The law was silent on the power to delegate and applying the high court’s language on such silence, that silence is the same as though the exercise of the power was prohibited.
At the 26:10 mark of this video [recorded not by the Township, but by a private citizen], attorney Kelly represents the Supervisor has authority to hire because a circuit court ruling outlined that he is the Chief Executive Officer of the Township.
What Kelly so craftily failed to point out was the word game he was playing, as well as the fact the very case he was citing was overturned by the Appellate court.
In the case he cited, Judge Caldwell made it clear that the Township Board of Trustees has the authority to employ and fix the compensation of Township employees and cites the same law we did.
He went on to point out a key difference in “employ” and “hire”.
A fact Kelly conveniently left out of the discussion.
In short, the Township Board is in charge of employment, compensation, benefits etc, as pointed out in his opinion on page 32 of the order found in this article posted on McHenry County Blog.
Reading Judge Caldwell’s opinion, then reading the Appellate Court opinion, which Kelly failed to make reference to, it would appear the resolution they passed is not worth the paper it was written on.
The reason is two-fold, as we outlined before.
For starters, Kelly is dead wrong as it relates to an elected official being able to delegate their authority to another elected official.
There is absolutely no authority for such action.
In fact, reading the case Kelly points to makes it clear any rule that infringes on the rights of the Supervisor is an illegal restraint on his express and implied statutory powers.
One only need to change the word Supervisor to Township Trustees to see that the same applies to them.
You can’t create a rule that infringes on the rights of the Trustees.
Doing so is an illegal restraint on their express and implied statutory powers.
Even Judge Caldwell points out the Township Board is the one that controls employment.
They do this by first deeming such employment necessary.
Before a Supervisor can “hire” anyone, the Board of Trustees must first deem such employment necessary and set the compensation.
Kelly provided wordsmithing to the board that in our opinion misled them on the law.
Of interest in the higher court’s ruling that overturned the lower court Kelly referred to is this statement:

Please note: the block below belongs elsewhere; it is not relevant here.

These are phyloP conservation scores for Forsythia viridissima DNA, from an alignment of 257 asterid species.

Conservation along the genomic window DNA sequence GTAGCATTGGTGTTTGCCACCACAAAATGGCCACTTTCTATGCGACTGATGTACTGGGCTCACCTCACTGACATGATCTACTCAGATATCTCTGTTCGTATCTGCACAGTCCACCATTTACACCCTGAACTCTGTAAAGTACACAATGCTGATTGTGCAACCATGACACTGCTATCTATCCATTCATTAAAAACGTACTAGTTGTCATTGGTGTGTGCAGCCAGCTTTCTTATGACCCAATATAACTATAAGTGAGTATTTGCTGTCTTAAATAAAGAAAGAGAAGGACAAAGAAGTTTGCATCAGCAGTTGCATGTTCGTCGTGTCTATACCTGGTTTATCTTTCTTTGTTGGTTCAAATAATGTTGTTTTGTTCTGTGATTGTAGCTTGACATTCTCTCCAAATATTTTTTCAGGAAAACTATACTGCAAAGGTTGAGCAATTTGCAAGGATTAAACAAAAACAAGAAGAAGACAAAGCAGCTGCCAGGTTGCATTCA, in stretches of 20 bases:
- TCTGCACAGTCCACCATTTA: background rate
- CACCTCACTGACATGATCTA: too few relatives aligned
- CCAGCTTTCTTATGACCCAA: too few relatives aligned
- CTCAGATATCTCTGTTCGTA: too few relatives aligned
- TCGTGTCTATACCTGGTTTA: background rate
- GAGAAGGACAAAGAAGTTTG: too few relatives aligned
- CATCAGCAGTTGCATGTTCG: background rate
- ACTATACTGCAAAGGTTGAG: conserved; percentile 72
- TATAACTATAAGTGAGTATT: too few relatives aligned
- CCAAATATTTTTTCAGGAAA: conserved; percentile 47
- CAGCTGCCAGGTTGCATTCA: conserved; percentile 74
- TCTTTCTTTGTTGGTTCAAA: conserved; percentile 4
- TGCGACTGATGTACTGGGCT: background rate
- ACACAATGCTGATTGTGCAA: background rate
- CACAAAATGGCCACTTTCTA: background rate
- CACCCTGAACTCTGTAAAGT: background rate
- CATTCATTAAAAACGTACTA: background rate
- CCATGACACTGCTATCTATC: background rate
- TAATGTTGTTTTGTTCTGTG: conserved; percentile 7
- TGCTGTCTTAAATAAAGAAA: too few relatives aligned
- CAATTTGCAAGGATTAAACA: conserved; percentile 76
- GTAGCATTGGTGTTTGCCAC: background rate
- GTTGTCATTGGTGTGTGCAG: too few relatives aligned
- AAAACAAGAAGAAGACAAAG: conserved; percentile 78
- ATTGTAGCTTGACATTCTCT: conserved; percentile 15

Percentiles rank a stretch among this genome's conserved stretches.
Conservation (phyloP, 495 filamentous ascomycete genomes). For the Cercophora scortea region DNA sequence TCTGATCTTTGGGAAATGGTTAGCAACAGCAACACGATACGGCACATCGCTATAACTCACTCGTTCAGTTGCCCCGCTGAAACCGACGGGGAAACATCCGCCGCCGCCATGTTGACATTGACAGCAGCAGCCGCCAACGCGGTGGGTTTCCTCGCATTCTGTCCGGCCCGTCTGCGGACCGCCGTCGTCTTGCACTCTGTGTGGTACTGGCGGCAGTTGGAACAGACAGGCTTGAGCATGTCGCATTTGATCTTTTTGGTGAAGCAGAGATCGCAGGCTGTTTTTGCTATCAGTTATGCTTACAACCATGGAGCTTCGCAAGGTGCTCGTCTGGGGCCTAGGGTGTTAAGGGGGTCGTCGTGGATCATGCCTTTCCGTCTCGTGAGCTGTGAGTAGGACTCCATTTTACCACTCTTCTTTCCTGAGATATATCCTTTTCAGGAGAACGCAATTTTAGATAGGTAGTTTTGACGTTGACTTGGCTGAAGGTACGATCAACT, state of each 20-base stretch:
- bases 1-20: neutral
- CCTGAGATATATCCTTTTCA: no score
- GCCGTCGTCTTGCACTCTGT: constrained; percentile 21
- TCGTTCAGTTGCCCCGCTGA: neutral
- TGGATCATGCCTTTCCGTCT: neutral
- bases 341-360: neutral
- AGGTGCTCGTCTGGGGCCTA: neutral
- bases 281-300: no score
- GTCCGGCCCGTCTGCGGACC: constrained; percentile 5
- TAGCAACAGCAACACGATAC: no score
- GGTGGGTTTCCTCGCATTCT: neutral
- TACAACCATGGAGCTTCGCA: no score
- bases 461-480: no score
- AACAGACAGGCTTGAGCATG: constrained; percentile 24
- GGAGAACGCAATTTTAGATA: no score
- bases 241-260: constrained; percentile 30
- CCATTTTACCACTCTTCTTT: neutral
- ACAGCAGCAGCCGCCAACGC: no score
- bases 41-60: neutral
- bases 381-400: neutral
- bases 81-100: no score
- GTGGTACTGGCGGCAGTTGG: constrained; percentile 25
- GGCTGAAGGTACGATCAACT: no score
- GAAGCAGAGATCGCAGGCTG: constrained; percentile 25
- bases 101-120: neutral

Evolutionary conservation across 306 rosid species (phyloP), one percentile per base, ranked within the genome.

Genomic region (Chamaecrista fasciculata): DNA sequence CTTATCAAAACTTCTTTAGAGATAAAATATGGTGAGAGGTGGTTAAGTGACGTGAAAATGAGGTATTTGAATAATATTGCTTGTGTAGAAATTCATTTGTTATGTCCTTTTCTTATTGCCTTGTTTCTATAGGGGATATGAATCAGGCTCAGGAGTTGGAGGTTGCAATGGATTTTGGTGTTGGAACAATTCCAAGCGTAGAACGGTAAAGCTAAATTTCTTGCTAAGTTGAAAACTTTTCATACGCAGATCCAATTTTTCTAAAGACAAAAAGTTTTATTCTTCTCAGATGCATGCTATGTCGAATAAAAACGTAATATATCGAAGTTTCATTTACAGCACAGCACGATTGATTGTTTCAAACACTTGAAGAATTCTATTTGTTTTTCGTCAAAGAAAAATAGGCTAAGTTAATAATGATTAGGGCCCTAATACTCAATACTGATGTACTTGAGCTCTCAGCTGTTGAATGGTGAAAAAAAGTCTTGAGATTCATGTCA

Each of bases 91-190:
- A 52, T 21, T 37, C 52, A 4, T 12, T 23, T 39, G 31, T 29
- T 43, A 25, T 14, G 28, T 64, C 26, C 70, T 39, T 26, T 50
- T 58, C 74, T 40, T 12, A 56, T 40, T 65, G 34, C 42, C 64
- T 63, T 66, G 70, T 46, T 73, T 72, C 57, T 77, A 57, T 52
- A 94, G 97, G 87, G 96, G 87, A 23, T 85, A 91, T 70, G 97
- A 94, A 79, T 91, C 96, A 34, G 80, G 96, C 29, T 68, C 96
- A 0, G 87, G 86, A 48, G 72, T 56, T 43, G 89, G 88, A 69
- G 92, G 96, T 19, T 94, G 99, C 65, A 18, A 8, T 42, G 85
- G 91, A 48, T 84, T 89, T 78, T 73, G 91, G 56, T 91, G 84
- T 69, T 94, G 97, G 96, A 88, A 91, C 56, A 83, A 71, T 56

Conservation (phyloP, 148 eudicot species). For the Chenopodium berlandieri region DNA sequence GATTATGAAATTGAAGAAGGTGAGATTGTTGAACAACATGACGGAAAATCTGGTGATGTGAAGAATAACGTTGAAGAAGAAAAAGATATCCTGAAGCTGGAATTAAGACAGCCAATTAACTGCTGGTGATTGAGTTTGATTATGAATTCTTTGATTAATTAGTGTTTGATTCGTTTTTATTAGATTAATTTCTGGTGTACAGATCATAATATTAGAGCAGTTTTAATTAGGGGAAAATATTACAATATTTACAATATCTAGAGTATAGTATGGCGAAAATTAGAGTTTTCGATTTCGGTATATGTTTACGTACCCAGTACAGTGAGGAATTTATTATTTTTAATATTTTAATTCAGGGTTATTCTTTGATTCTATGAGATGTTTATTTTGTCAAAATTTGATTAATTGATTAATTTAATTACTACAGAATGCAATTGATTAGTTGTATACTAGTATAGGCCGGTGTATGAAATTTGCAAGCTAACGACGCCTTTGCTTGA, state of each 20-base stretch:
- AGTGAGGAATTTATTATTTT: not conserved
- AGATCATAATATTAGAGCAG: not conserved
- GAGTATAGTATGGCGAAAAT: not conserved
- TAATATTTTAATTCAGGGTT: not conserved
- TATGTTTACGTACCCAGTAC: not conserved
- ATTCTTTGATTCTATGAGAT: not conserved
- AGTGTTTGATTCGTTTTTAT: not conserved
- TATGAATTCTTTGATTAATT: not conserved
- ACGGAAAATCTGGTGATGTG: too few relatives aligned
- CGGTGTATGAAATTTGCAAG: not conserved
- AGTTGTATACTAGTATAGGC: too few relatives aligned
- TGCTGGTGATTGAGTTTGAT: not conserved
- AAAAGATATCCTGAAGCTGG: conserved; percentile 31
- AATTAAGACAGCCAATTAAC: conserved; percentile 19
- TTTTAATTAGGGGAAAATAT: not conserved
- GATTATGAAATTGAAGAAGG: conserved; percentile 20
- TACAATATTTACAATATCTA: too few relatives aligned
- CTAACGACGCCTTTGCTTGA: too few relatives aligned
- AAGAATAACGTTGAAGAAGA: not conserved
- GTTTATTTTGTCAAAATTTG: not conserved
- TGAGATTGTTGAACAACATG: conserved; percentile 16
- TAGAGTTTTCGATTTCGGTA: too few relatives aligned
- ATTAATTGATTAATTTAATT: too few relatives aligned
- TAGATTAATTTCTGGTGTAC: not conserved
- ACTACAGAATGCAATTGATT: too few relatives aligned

“Quite simply, the legislature granted to the Board the power to consent (which, by implication, entails the power to withhold consent, otherwise consent would be meaningless). Out of due respect for the legislature, let alone the Board itself, the trial court should not have interfered with the discretion possessed by the Board on this issue.”
Applying the same logic, the Board of Trustees has the power to employ.
When they deem employment necessary, the Supervisor can hire someone for that established employment need.
It would appear, if the board were to deem such employment no longer necessary, the employment would end with such a decision.
Additionally, the language used by the higher court makes us wonder why on earth Kelly would cite the lower courts case?
“That the trial court was interfering with the prerogatives of a unit of local rather then state or national government provides no justification for its order.”
In closing, the court overturned the only portion of the case before them, the lower courts order to the board to confirm the appointment of the attorney.
“In light of the foregoing, the order of the circuit court of McHenry County directing the members of the Board to confirm Nelson’s appointment to the position of township attorney is reversed and this cause is remanded for whatever further proceedings are appropriate.”
The case was reversed and remanded however we have not obtained any copies of further proceedings, assuming there were any.
We will update when we determine if any further proceedings took place.
With all this in mind, may we once again urge Supervisor Lutzow and Township attorney James Kelly to resign!